The majority of business managers have little or no understanding of service oriented architecture (SOA) and the benefits it can bring, according to the latest survey from PMP Research. The study has been commissioned by the Evaluation Centre (www.evaluationcentre.com).
SOA is seen in some quarters as providing a common language for both business and IT practitioners. However, the research shows that we are still far from reaching this point. The majority of respondents think that the business has ‘little understanding’ (42%) or ‘none at all’ (16%). Only 10% think the business understands SOA ‘quite well’ and 22% think there is a ‘medium amount’ of knowledge.
The consolidation and integration of disparate information systems is still a major challenge for 88% of companies. But while meeting the need for inhouse integration and flexibility is demanding enough, there is now an increasing requirement to look outside the boundaries of the business and provide interactivity with the systems run by clients, suppliers and business partners. This is mentioned by 30% as ‘very important’ and 34% as ‘important’.
Companies also appear to be taking a more strategic view of integration with 43% currently engaged in, or planning, a large enterprise-wide integration programme. A further 26% say they have a number of small, individual integration projects currently in place or planned, whereas 28% say integration activities happen on a case-by-case basis according to development needs.
When it comes to selecting and purchasing integration tools the favoured approach, adopted by 42% of companies, is to evaluate and purchase tools to meet the needs of a specific project. This compares to 25% of companies who have a recommended set of integration tools as part of their development environment and 12% who have a recommended list of integration tools to choose from.
SOA is becoming the great white hope in designing more modular and flexible IT systems. From the survey 31% of the companies interviewed have started to design and implement systems based on SOA principles with a further 16% in the planning stage. However, this still leaves a significant number of companies who are yet to embark on this route, with 16% planning to look at it in the future and 23% having no plans to use SOA.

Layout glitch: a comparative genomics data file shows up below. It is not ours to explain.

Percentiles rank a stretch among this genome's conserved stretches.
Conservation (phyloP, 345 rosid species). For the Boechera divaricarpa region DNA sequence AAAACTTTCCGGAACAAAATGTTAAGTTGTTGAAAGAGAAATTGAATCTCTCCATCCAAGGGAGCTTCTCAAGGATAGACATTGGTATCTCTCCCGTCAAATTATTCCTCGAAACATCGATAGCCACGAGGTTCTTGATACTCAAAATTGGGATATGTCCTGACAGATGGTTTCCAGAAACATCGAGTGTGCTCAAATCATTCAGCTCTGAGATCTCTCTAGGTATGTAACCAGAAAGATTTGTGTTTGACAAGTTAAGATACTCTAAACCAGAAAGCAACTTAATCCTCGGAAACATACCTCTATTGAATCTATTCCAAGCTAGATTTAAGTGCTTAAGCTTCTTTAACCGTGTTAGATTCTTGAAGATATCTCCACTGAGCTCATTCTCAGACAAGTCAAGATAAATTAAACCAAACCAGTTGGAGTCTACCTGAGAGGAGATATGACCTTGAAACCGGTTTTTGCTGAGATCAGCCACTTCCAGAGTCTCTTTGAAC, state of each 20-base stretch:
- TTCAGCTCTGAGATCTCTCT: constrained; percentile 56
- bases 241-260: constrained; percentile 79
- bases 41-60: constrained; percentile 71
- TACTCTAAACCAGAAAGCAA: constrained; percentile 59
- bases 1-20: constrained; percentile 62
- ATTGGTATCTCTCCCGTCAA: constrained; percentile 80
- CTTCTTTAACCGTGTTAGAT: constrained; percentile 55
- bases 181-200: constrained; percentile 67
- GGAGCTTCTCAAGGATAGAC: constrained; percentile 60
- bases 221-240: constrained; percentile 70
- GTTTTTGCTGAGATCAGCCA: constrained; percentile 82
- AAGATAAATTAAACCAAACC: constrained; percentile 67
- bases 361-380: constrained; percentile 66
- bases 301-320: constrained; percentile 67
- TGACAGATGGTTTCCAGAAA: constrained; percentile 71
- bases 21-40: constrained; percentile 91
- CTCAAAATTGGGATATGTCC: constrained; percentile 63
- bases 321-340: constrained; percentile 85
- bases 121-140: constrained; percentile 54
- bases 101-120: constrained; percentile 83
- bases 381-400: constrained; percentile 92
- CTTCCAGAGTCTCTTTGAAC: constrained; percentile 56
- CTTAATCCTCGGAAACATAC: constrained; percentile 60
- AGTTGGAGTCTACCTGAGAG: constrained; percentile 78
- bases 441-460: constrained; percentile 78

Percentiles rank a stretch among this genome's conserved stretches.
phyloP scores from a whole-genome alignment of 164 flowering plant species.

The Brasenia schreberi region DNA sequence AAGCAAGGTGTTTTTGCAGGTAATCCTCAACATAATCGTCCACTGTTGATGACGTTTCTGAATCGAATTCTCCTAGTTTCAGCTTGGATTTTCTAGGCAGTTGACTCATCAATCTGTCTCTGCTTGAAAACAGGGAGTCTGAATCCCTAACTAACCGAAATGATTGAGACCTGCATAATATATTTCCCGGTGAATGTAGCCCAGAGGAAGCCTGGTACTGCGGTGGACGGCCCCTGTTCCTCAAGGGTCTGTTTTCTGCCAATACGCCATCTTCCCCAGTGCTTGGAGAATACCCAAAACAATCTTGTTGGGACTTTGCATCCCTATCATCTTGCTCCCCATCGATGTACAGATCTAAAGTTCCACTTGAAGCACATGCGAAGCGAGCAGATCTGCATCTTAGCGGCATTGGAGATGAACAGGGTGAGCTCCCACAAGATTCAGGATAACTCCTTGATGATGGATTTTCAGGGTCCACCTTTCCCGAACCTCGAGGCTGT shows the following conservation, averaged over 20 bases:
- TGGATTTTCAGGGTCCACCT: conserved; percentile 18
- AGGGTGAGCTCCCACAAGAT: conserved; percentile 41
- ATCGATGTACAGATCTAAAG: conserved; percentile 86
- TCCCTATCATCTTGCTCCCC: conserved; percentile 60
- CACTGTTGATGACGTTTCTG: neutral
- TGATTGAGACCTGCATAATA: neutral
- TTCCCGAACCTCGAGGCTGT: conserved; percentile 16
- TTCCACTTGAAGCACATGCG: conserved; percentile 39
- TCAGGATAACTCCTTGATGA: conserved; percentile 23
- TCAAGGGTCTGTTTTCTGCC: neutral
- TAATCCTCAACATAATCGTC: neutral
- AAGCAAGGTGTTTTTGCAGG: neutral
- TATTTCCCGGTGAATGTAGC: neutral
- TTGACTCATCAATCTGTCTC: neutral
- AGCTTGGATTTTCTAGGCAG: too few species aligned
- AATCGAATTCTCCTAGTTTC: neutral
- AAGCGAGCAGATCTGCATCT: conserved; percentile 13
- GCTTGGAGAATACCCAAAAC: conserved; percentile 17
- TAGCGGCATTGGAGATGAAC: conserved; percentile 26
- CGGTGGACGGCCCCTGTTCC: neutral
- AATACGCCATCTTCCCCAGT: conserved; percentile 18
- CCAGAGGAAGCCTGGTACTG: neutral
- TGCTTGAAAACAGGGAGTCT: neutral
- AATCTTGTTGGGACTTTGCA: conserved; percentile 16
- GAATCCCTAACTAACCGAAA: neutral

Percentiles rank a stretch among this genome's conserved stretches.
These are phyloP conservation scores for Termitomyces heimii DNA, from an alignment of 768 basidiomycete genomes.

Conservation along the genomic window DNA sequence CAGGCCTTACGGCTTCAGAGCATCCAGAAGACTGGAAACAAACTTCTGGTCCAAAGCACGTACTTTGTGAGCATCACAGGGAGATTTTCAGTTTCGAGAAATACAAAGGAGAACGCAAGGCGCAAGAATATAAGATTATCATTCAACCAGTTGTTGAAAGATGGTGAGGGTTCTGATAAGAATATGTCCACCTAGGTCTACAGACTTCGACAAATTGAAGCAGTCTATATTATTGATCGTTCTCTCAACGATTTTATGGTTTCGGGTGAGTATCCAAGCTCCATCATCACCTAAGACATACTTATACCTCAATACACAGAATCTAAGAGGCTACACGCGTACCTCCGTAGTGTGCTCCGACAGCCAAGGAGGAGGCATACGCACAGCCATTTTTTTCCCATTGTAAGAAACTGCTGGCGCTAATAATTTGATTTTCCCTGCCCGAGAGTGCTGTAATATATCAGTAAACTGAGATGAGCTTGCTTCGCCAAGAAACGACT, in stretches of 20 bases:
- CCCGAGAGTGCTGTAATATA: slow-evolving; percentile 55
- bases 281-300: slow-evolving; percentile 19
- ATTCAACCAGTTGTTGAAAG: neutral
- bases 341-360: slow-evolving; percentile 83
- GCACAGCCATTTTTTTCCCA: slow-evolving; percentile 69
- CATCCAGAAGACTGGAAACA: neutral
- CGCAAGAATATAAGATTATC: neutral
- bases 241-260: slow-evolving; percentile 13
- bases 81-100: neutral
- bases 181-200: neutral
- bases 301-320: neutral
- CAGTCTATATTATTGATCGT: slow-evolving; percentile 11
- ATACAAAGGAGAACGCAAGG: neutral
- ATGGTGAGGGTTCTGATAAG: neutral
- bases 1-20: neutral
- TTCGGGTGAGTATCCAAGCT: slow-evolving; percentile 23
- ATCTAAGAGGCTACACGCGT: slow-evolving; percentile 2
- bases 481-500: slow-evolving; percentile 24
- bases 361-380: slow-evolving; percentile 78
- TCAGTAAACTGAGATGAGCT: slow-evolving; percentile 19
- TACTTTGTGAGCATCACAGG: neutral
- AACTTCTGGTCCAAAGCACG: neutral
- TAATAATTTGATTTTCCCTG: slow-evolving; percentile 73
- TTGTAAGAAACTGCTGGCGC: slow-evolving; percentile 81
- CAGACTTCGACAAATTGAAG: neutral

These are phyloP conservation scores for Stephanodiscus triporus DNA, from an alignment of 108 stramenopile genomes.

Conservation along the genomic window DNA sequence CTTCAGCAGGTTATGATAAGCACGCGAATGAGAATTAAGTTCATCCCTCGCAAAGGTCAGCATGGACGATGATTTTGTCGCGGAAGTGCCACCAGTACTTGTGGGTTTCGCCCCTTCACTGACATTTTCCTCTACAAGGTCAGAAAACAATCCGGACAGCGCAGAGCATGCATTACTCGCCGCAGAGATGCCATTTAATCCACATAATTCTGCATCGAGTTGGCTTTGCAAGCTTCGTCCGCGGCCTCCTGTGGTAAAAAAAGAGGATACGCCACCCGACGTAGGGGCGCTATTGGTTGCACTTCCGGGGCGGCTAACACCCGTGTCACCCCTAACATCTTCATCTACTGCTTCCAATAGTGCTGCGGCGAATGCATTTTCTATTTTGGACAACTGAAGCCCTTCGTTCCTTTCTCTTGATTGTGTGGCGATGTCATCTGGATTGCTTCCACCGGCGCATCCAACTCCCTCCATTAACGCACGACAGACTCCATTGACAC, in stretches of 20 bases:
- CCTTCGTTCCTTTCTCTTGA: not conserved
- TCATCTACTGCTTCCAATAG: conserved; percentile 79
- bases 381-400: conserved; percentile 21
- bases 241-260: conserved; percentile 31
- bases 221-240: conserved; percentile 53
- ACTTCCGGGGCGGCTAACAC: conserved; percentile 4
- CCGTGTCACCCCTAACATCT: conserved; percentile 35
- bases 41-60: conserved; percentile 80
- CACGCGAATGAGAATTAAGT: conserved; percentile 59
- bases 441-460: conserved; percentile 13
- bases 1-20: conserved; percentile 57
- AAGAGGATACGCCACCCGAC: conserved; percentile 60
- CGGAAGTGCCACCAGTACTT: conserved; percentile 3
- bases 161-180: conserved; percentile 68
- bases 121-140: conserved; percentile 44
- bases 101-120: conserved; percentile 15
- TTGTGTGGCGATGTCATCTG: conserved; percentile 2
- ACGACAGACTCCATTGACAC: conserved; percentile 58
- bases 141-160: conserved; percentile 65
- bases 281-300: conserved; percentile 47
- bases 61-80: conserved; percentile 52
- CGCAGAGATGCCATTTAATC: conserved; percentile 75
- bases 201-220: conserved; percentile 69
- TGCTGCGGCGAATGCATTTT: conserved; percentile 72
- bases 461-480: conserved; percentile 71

While SOA provides a range of benefits it also requires a different approach to designing and developing IT systems. The respondents feel it is not so much the technology implications of SOA that can provide problems, but the adoption of these new principles.
Ensuring that SOA practices are followed throughout the organisation is seen as a key challenge by 73% of the companies, followed by defining and creating appropriate SOA services (60%). The latter in many ways goes hand-in-hand with the difficulty of defining business requirements and processes accurately, also mentioned by 60% of respondents.
Cost-justifying a move to SOA is also seen as a problem by nearly half the respondents (49%) and the difficulty of managing a mix of third-party suppliers is cited by 42%. Issues over system security are also a cause of concern for 29% of companies.
We interviewed a broad selection of companies for this year’s survey into the enterprise integration market. The largest sector was banking & finance (20% of the sample), followed by the pubic sector (15%), manufacturing (13%) and retail (12%).
The organisations who took part vary in size – at the lower end of the spectrum, 21% report an annual turnover of between £50 million and £100 million, while at the top of the range 17% have turnovers exceeding £5 billion.
In between, 13% of companies come into the £100 million to £200 million bracket, 22% have turnovers of £200 million to £500 million and 11% have turnovers of between £500 million and £1 billion. A further 16% post turnovers ranging from £1 billion to £5 billion.
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About PMP Research
PMP Research, (www.pmp.co.uk) founded in 1990, provides bespoke research, analysis and consultancy typically within the IT, telecoms and professional services markets.
For more information please contact Cliff Mills on 0870 908 8767 or email email@example.com.
About the Evaluation Centre
The Evaluation Centre (www.evaluationcentre.com) is an interactive service for end users and consultants to assist them in the procurement process for software, services and technology.
For more information please contact Steve Markwell on 0870 908 8767 or email firstname.lastname@example.org.
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